We’ve all got our stories as to how we got into general aviation. This is mine. I just started a bit later. OK – a LOT later than most. OK – virtually later than all other folks I have since met who fly. I was 56 when I started my flying instruction and 57 when I passed my licensing check ride. The key is, it doesn’t matter when or how you started – what matters is that you stuck with it and finished. Even if you’re starting a lot later than just about everyone else.
I’d always been fascinated with airplanes. As a young boy growing up near Langley Air Force Base, Virginia, seeing the Vietnam-Cold War era fighters and transports constantly going in and out, the whole notion of flying was stuck in my brain. But, by the 9th grade, glasses on my nose, I knew that becoming one of those guys was just not in the cards.
At college I decided being a Cadet would be fun, and did the extra coursework to earn my Army commission, eventually becoming an infantry officer. From 1979-1987, military transports and Army helicopters were my method of going up, landing, and sometimes parachuting out as an Airborne Infantryman. Still, I looked at those guys who got to drive and wondered about becoming one of them; maybe a medical wavier for the glasses on my nose? But it still wasn’t in the cards.
My army stint came to a close and I still had the bug, now for general aviation – all I needed was the time, money, and opportunity to achieve that goal, that dream, of piloting an airplane. I was pretty sure that when the time was right, it would happen. It didn’t: all the usual excuses of work, kids, and other priorities – for the next twenty years. I mean, it’ll happen, right? Hang in there, it’ll come. So I did – and the years became decades and my feet were still on the ground.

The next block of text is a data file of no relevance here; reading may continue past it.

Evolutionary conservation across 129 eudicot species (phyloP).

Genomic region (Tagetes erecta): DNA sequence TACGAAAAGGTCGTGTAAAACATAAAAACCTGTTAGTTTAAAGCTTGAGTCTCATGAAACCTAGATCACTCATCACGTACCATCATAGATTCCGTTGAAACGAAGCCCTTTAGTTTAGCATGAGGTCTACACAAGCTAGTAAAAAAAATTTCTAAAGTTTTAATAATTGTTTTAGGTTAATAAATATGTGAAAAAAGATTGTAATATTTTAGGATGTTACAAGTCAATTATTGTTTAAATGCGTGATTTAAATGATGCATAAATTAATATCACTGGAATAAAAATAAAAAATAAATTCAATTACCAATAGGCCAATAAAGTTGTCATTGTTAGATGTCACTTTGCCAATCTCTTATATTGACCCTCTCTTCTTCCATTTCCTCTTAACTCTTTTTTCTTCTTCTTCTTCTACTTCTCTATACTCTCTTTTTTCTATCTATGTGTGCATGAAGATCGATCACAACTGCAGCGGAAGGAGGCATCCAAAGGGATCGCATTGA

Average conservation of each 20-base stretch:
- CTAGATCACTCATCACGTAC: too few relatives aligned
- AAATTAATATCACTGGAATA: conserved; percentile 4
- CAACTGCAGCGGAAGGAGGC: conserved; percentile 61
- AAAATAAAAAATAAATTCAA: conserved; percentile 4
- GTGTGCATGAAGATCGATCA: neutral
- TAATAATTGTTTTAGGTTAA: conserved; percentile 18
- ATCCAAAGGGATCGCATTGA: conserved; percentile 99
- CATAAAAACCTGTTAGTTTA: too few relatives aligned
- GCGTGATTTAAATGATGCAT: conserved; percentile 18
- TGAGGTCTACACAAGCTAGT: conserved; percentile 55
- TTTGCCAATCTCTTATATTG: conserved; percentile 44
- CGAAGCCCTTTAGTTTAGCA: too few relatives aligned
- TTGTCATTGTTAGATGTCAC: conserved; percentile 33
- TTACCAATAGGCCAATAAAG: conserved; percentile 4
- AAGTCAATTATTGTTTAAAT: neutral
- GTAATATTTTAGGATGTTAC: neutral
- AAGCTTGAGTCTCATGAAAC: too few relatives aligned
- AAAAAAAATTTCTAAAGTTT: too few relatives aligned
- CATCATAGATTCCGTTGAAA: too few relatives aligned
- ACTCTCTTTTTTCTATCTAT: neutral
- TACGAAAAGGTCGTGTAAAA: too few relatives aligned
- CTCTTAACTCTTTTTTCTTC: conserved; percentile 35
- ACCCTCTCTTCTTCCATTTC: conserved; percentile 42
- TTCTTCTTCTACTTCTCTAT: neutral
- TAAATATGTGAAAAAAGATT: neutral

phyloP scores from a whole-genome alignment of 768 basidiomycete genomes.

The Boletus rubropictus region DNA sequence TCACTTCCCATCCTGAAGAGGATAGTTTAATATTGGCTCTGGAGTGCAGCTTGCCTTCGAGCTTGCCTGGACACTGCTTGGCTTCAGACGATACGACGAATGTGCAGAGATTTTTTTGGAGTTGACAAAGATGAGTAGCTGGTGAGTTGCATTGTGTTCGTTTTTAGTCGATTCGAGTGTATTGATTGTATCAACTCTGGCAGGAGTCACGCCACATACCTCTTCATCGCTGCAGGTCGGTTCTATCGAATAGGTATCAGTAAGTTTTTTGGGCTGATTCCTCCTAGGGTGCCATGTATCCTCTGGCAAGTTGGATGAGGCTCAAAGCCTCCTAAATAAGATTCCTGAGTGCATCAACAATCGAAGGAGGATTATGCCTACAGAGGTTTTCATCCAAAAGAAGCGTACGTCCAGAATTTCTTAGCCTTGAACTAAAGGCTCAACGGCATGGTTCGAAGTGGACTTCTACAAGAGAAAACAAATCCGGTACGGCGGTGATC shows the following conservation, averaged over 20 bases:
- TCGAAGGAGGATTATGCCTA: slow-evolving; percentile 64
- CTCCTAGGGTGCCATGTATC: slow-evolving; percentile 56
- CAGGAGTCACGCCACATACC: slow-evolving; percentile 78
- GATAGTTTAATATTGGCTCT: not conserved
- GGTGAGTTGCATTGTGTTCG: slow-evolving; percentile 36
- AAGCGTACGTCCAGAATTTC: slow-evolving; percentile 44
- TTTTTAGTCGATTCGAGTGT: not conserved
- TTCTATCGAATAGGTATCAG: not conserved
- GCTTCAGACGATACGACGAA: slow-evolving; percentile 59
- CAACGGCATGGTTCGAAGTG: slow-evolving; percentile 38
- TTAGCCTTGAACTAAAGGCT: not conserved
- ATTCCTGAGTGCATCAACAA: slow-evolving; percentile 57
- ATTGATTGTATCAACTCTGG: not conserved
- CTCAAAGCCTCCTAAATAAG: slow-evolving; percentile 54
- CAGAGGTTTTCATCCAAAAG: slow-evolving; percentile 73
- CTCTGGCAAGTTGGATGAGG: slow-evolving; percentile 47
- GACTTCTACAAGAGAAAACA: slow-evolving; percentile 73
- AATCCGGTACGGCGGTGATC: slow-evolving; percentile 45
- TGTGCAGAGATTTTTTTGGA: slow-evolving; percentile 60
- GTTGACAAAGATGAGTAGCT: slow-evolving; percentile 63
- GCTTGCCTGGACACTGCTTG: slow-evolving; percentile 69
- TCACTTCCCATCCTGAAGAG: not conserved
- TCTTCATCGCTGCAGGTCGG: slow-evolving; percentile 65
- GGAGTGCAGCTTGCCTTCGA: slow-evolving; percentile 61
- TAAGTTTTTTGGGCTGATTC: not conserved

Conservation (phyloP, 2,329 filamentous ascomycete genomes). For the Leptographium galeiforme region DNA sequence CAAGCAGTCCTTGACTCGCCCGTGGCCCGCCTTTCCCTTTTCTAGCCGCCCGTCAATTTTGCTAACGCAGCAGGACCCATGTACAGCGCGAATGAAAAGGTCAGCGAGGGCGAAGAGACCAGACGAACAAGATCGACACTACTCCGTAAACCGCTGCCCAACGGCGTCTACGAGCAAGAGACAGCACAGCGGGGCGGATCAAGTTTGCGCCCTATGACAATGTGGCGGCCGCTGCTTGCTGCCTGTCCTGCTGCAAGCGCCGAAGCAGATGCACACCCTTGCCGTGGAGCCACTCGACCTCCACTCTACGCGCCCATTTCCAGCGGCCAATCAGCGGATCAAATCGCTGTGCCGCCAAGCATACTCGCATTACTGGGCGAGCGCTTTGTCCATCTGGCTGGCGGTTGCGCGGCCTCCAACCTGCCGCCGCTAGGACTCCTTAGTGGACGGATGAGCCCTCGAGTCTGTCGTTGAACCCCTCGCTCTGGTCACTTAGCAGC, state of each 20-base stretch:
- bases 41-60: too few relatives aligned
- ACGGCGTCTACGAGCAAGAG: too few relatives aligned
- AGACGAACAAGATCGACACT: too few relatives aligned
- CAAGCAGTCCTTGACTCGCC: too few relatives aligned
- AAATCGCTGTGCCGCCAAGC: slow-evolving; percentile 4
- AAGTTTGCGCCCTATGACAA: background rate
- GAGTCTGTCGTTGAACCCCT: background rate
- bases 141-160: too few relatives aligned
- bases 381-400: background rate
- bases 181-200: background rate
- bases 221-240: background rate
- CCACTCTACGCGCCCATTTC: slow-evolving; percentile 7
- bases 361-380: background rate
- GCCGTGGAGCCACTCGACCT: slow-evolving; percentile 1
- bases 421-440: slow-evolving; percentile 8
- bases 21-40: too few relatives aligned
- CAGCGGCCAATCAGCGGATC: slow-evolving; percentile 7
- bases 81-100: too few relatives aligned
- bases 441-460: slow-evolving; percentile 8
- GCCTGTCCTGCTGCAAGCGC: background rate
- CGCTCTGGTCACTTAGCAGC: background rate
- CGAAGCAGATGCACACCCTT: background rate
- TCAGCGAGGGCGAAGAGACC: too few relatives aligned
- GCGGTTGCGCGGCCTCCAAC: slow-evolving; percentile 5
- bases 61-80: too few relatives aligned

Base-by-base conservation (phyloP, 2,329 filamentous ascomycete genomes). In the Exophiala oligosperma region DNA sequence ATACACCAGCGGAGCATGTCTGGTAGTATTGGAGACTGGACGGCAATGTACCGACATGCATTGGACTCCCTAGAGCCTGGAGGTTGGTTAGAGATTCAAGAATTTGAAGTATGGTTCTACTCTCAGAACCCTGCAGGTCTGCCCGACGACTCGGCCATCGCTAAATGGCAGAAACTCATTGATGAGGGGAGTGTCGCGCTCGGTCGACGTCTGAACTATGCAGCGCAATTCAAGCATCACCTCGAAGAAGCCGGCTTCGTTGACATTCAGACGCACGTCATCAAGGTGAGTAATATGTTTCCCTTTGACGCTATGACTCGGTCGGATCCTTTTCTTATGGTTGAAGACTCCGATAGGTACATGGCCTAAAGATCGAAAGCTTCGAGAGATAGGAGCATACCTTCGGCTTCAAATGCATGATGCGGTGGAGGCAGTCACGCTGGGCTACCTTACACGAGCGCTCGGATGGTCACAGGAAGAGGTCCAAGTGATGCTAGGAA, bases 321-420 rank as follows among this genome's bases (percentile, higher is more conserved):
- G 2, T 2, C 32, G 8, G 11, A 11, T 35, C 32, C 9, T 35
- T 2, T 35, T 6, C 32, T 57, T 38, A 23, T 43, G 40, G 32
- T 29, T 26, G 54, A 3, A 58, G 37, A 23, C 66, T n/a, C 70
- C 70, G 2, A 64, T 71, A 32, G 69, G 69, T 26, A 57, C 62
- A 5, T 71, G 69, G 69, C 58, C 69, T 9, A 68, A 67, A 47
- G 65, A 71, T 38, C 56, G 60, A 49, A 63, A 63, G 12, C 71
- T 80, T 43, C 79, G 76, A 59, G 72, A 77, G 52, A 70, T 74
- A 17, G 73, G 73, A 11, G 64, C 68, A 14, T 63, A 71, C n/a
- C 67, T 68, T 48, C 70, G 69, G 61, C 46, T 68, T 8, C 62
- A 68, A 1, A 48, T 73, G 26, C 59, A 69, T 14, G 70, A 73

Fast forward to October of 2015. I was at a GA airport to meet some executives flying in for a company meeting. The airport had a small restaurant for the hundred dollar hamburger crowd and several retired folks were there who wanted to show off their planes that were parked on the grass apron. I had some time and I looked at their planes and they told me how long they’d been flying, from 20 to 45 years. They obviously loved what they did. That evening I made a frank appraisal of my situation and all my excuses to that point with a conclusion I could no longer ignore: I wanted to be like them and that meant I needed to create the opportunity and go to it – quit expecting it to come to me.
Six months later, at the end of April, accompanied by my wife, all my ground school and manuals digested, dissected, and memorized, we arrived at First Landings Aviation (FLA) in Apopka, Florida. We were living in Chicago and looked at flight school options there, but none met our criteria and winter weather was not a desirable prospect if we could avoid it. I’d researched for a place that had full-time immersion instruction available with a first-class facility, comfortable weather, and a good reputation. After a few calls to the FLA staff and aligning a couple of weeks’ vacation for the two of us, we finalized our plan. It was finally in the cards.
For me, that first Monday – 2.1 hours of flying! Yet, what was I thinking? The cabin was small, you bounced around in the winds, and that runway came up awfully fast for landings, where exactly was I if something went wrong, and there was so much to know! I’m not saying I was thinking of quitting after the first day – it wasn’t scary or anything – it just wasn’t what I expected and it was a wee bit intimidating. OK, a lot intimidating.